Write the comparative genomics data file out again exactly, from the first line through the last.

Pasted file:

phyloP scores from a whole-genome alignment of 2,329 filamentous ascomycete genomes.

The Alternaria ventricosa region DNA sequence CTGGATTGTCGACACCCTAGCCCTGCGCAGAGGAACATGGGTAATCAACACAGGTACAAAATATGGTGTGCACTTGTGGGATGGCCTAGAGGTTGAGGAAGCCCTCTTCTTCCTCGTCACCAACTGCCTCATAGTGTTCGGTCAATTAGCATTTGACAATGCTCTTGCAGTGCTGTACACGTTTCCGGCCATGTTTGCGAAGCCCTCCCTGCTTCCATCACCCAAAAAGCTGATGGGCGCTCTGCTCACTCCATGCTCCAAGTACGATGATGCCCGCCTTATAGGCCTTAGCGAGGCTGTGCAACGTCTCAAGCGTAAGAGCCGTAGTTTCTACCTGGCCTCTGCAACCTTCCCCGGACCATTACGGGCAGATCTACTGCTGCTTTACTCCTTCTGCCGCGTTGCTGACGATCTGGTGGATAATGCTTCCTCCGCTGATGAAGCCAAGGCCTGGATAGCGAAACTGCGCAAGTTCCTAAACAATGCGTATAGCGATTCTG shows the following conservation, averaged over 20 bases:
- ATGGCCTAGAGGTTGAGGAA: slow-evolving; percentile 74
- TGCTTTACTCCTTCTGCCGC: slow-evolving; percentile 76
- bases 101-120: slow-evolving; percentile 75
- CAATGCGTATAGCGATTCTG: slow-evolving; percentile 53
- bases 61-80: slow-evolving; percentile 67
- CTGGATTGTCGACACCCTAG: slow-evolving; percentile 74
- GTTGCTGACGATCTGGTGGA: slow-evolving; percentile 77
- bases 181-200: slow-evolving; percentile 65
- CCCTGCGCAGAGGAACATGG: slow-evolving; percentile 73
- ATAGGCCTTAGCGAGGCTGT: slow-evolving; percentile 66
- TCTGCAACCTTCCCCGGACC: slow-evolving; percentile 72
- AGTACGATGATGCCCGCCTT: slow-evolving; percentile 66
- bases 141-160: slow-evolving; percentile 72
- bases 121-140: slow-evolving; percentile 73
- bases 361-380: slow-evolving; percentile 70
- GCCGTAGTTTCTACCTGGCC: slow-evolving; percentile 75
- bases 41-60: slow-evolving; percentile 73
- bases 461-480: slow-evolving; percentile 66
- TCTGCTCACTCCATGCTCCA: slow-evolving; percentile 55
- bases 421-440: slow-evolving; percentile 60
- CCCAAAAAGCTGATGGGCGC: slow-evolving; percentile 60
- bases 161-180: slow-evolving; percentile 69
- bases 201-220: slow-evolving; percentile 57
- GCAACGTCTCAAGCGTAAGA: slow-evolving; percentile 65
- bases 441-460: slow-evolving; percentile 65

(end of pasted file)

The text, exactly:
phyloP scores from a whole-genome alignment of 2,329 filamentous ascomycete genomes.

The Alternaria ventricosa region DNA sequence CTGGATTGTCGACACCCTAGCCCTGCGCAGAGGAACATGGGTAATCAACACAGGTACAAAATATGGTGTGCACTTGTGGGATGGCCTAGAGGTTGAGGAAGCCCTCTTCTTCCTCGTCACCAACTGCCTCATAGTGTTCGGTCAATTAGCATTTGACAATGCTCTTGCAGTGCTGTACACGTTTCCGGCCATGTTTGCGAAGCCCTCCCTGCTTCCATCACCCAAAAAGCTGATGGGCGCTCTGCTCACTCCATGCTCCAAGTACGATGATGCCCGCCTTATAGGCCTTAGCGAGGCTGTGCAACGTCTCAAGCGTAAGAGCCGTAGTTTCTACCTGGCCTCTGCAACCTTCCCCGGACCATTACGGGCAGATCTACTGCTGCTTTACTCCTTCTGCCGCGTTGCTGACGATCTGGTGGATAATGCTTCCTCCGCTGATGAAGCCAAGGCCTGGATAGCGAAACTGCGCAAGTTCCTAAACAATGCGTATAGCGATTCTG shows the following conservation, averaged over 20 bases:
- ATGGCCTAGAGGTTGAGGAA: slow-evolving; percentile 74
- TGCTTTACTCCTTCTGCCGC: slow-evolving; percentile 76
- bases 101-120: slow-evolving; percentile 75
- CAATGCGTATAGCGATTCTG: slow-evolving; percentile 53
- bases 61-80: slow-evolving; percentile 67
- CTGGATTGTCGACACCCTAG: slow-evolving; percentile 74
- GTTGCTGACGATCTGGTGGA: slow-evolving; percentile 77
- bases 181-200: slow-evolving; percentile 65
- CCCTGCGCAGAGGAACATGG: slow-evolving; percentile 73
- ATAGGCCTTAGCGAGGCTGT: slow-evolving; percentile 66
- TCTGCAACCTTCCCCGGACC: slow-evolving; percentile 72
- AGTACGATGATGCCCGCCTT: slow-evolving; percentile 66
- bases 141-160: slow-evolving; percentile 72
- bases 121-140: slow-evolving; percentile 73
- bases 361-380: slow-evolving; percentile 70
- GCCGTAGTTTCTACCTGGCC: slow-evolving; percentile 75
- bases 41-60: slow-evolving; percentile 73
- bases 461-480: slow-evolving; percentile 66
- TCTGCTCACTCCATGCTCCA: slow-evolving; percentile 55
- bases 421-440: slow-evolving; percentile 60
- CCCAAAAAGCTGATGGGCGC: slow-evolving; percentile 60
- bases 161-180: slow-evolving; percentile 69
- bases 201-220: slow-evolving; percentile 57
- GCAACGTCTCAAGCGTAAGA: slow-evolving; percentile 65
- bases 441-460: slow-evolving; percentile 65